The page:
The occupiers of SF, NYC, and next DC gain momentum

Last week's "Make Banks Pay" march will be followed up with another Occupy San Francisco march tomorrow.

It's been almost three weeks and they're still there. It's been raining, and they're still here. Not only that, but their numbers are growing. The Occupy Wall Street movement – and its local counterpart, the Occupy San Francisco group that has been camped in front of the Federal Reserve at the foot of Market Street – is showing real staying power as it demands social and economic justice.

Following last week's march through the Financial District, the local group plans to brave the rain storm expected to hit tomorrow (Wed/5) and to stage another march on the banks and big financial players that they blame for crashing the economy and transferring more and more wealth from the bottom to the top. The fun begins at noon outside the Federal Reserve, 101 Market Street.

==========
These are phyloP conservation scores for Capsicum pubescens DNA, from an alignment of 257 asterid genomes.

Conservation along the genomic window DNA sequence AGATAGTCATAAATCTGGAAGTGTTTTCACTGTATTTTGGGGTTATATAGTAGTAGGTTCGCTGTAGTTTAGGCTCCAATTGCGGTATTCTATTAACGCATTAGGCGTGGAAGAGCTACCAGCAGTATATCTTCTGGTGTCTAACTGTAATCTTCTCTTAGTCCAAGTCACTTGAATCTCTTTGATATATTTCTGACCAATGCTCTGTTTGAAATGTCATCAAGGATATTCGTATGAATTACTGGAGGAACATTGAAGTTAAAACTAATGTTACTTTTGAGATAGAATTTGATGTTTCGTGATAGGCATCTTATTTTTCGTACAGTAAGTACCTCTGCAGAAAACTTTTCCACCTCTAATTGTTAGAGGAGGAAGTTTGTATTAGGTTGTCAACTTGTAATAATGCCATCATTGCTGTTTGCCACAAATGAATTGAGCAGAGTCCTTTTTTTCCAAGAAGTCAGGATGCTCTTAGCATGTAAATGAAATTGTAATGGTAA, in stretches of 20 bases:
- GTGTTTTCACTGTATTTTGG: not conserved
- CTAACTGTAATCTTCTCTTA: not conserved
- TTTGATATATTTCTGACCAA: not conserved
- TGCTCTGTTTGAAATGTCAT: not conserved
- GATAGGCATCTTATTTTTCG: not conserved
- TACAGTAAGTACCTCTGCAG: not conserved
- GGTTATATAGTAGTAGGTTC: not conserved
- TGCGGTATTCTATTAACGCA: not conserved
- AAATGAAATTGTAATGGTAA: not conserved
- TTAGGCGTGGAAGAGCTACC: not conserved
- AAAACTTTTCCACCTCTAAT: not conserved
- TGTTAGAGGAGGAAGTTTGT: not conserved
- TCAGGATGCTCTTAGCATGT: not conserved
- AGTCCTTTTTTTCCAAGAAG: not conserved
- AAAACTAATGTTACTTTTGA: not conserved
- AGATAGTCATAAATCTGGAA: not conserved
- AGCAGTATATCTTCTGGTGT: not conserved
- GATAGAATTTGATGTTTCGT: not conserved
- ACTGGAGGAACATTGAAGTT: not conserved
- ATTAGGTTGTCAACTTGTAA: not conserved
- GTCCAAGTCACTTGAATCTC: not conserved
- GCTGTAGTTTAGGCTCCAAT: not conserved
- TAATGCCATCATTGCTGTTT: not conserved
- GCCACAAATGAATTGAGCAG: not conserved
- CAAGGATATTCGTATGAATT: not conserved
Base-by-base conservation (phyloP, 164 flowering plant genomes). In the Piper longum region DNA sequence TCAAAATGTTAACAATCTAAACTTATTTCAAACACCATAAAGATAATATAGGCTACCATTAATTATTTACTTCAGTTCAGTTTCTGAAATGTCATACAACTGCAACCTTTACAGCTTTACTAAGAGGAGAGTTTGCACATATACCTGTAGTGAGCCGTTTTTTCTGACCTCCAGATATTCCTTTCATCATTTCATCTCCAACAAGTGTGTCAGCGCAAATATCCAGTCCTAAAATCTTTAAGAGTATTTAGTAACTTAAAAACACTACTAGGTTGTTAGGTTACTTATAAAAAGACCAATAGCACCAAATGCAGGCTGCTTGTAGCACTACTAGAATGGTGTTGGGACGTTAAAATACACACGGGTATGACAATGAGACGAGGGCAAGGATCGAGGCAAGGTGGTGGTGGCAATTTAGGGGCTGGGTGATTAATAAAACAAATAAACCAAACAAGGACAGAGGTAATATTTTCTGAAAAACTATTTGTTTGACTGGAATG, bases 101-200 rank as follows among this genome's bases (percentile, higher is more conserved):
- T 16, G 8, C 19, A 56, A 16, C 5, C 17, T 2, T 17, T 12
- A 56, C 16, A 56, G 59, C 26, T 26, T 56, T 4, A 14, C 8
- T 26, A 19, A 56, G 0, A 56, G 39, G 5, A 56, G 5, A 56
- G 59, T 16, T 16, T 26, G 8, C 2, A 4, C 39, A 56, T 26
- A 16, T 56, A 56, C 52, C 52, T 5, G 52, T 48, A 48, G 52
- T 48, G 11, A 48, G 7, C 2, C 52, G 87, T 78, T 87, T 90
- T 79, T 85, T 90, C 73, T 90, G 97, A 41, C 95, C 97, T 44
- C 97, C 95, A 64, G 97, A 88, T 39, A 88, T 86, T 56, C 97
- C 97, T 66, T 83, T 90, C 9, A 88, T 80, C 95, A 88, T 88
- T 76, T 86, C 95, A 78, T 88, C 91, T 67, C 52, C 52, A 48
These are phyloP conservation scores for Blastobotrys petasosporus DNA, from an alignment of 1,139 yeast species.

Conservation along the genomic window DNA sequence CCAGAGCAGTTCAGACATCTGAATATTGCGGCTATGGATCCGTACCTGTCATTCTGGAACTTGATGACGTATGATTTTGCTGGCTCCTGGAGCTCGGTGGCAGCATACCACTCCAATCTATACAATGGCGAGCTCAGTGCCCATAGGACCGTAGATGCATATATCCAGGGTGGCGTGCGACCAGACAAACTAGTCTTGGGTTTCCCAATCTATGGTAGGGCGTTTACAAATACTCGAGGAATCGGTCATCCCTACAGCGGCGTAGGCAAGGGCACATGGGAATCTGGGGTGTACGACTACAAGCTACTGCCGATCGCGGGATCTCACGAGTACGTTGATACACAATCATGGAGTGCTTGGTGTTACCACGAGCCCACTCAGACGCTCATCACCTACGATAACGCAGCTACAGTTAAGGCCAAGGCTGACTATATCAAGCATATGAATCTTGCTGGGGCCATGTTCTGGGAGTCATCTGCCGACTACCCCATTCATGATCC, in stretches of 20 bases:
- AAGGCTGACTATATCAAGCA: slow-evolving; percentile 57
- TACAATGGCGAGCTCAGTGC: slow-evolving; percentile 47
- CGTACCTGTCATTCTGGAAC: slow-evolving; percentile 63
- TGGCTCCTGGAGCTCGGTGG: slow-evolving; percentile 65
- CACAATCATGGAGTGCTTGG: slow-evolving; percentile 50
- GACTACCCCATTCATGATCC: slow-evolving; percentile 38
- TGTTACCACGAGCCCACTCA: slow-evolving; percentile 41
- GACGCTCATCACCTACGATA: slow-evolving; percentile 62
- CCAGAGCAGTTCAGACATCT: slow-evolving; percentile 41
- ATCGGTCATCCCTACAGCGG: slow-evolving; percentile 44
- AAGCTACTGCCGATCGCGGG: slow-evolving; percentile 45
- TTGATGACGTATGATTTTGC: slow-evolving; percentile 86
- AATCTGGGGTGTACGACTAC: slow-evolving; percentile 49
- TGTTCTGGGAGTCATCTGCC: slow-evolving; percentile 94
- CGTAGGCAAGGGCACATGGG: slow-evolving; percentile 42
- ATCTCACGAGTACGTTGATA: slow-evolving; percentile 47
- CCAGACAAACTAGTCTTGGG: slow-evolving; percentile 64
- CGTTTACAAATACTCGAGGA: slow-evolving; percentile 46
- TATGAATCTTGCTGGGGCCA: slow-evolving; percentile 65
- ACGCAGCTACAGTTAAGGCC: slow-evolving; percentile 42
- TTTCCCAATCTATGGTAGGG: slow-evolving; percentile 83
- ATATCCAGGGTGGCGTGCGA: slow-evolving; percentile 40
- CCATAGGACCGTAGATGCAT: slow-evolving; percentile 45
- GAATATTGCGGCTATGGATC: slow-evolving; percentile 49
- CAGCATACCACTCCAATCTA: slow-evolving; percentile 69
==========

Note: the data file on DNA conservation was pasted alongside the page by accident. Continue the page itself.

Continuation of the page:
Then, the next day, protesters plan to gather outside the Federal Building at Mission and 7th streets from 3-6 pm to voice solidarity with the latest big city occupation that starts that day: the "Stop the machine! Create a new world!" occupation of Freedom Plaza in Washington D.C., which organizers intend to last throughout the month.

And on Friday, the 10th anniversary of the U.S. military campaign against Afghanistan, anti-war groups will again gather at the Federal Building for a rally and march starting at 4:30 pm, with a message that seeks to link this country's ongoing wars with the messages being sounded by the occupiers in the streets, that it's time to divert resources being wasted on war and Wall Street toward the 99 percent of Americans who could really use them right now.

The mainstream media has been struggling with how to cover that linkage and convey the protesters' long list of grievances and demands. But as groups of teachers and pilots and other exploited professionals join the Occupy Wall Street movement, and as noted economists and celebrities stop by to show their support, the effort is entering a new phase, and we should all seek to understand what's driving it and where this might be headed.